The New Helvetica
Having finally updated my phone to iOS9 after giving the developers some time to work out the earliest kinks, the biggest change I’ve noticed is the new font. Apple will be rolling out their new San Francisco font into all of their products in the near future.
San Francisco is Apple answer to complaints about the thin clean lines of Helvetica being chosen over a more readable small digital font. Being a fan of Helvetica myself it’s been a bit of an adjustment switching over. I’ve heard it best described as Apple having moved all the furniture in our house over 1 inch without telling us. Everything seems okay but you keep bumping into things.
San Francisco is the first font Apple has created in-house since the 90’s. It was specifically created for be readable on tiny displays like the Apple Watch. Since buttons, titles, and headers keep getting smaller and smaller to cram more content on to digital screens I can only assume this will be a good change overall in the years to come. Android has also been working from the same playbook the past few years with their full acceptance of Roboto as their main font. A similar shape and style to San Francisco, also very legible on tiny screens.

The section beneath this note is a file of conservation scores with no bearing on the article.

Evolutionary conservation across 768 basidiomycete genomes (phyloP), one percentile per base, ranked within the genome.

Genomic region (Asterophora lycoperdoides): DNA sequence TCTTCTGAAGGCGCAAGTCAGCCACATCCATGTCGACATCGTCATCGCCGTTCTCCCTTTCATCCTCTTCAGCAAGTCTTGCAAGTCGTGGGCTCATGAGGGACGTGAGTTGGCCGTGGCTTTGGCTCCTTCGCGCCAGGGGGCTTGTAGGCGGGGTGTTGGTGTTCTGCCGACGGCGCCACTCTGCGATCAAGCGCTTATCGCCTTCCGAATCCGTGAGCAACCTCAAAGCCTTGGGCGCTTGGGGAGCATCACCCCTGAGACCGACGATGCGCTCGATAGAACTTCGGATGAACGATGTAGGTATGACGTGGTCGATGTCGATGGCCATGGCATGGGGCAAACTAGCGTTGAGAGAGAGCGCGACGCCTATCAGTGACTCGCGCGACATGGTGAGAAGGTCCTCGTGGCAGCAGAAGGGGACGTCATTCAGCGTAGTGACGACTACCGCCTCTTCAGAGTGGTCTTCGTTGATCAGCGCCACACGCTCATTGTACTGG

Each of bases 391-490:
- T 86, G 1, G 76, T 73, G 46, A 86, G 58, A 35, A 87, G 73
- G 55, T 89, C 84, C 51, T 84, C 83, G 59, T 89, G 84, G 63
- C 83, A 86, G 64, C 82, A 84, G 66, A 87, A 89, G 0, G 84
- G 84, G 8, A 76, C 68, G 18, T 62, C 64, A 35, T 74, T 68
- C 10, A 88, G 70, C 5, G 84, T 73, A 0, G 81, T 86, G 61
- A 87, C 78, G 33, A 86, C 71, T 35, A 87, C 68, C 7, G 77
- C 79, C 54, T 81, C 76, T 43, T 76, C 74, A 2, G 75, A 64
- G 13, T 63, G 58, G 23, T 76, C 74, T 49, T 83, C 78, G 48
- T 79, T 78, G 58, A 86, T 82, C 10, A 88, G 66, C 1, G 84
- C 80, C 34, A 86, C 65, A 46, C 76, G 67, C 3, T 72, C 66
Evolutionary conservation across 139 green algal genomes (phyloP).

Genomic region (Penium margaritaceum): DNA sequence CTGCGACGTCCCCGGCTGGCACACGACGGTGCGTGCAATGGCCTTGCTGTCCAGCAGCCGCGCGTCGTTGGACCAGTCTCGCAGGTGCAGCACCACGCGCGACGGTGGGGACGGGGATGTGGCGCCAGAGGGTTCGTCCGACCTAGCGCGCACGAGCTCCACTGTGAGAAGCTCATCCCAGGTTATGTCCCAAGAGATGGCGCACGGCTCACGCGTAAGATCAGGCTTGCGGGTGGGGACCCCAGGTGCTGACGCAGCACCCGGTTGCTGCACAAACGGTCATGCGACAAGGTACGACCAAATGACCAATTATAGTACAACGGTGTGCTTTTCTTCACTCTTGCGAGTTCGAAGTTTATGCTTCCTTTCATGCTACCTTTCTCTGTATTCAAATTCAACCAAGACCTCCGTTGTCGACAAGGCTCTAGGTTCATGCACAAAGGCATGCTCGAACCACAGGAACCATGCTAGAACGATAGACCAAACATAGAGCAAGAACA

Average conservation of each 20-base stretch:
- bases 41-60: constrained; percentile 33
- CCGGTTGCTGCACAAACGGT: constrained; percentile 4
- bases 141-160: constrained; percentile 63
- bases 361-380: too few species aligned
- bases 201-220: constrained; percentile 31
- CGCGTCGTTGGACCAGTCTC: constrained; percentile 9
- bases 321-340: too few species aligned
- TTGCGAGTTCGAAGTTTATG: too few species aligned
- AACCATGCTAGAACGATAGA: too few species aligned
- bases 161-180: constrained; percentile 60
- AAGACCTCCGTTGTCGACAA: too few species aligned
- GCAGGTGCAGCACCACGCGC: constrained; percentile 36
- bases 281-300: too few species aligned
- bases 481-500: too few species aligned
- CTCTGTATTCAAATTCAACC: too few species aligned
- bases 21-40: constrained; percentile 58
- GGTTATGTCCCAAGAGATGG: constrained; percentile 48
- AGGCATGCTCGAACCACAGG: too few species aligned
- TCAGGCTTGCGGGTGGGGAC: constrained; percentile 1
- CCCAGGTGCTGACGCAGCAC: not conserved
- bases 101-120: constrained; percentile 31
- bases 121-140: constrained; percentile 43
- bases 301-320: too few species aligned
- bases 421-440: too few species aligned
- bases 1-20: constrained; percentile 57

This new font isn’t on it’s own as far as being readable on every screen and in every situation. Apple designed both a regular San Francisco as well as an even more Compact version. The biggest different is in the rounded letters like o’s and e’s. The compact font flattens out the round shapes to allows for a larger negative space between letters. Most apple systems will be able to tell automatically which version of the font to use depending how small the type is. If it’s tiny text or large display.
Apple also haven’t just committed to only using their new font on digital screens, the new 12” MacBook has San Francisco on it’s physical keyboard. I can assume their future laptops and keyboards will be rolling out with San Francisco as well. Maybe my keyboard will become a collector’s item, a relic of the Helvetica era.
Not everyone hates the change and a few people even love it. As with most digital overhauls the internet will be upset about it for a few days and then learn to embrace it along with all the other rebrands and updates we’ve seen from major companies over the years. It’s really not that bad.
Just think, it could have been Comic Sans Francisco.